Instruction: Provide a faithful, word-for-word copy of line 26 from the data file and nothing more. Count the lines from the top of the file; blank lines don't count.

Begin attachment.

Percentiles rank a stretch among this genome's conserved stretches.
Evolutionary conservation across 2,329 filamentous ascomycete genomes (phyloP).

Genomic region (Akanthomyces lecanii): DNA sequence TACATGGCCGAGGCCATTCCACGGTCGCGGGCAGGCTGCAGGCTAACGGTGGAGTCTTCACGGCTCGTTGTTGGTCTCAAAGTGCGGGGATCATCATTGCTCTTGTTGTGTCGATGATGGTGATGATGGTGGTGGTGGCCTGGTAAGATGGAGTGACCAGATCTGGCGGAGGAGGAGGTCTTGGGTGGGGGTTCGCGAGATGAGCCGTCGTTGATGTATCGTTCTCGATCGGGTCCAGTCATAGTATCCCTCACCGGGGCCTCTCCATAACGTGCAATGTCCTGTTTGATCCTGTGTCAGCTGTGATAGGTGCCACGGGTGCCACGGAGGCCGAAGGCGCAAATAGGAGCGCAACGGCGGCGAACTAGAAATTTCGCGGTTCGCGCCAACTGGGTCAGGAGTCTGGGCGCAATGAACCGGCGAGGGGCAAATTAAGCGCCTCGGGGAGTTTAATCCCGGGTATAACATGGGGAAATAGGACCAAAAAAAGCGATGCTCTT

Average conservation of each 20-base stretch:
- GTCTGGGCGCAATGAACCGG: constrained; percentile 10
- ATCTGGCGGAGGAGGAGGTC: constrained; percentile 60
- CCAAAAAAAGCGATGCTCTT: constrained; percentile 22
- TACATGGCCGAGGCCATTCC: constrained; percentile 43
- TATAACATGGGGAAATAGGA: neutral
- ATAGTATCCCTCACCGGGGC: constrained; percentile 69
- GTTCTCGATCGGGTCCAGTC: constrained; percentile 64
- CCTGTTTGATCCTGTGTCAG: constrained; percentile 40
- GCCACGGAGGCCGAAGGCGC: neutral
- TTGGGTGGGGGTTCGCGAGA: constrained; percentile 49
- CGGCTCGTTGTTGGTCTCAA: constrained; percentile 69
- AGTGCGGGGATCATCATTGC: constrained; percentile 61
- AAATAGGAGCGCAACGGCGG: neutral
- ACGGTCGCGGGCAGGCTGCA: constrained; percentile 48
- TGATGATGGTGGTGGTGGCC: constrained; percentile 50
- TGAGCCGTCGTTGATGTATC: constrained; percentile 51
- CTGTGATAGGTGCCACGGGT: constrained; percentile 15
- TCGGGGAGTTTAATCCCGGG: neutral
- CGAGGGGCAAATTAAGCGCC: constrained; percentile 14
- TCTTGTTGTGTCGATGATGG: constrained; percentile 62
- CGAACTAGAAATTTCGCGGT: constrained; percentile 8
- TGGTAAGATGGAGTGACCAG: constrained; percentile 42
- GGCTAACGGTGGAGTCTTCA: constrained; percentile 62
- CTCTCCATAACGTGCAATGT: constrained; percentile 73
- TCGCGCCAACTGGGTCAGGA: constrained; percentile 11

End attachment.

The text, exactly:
- TGGTAAGATGGAGTGACCAG: constrained; percentile 42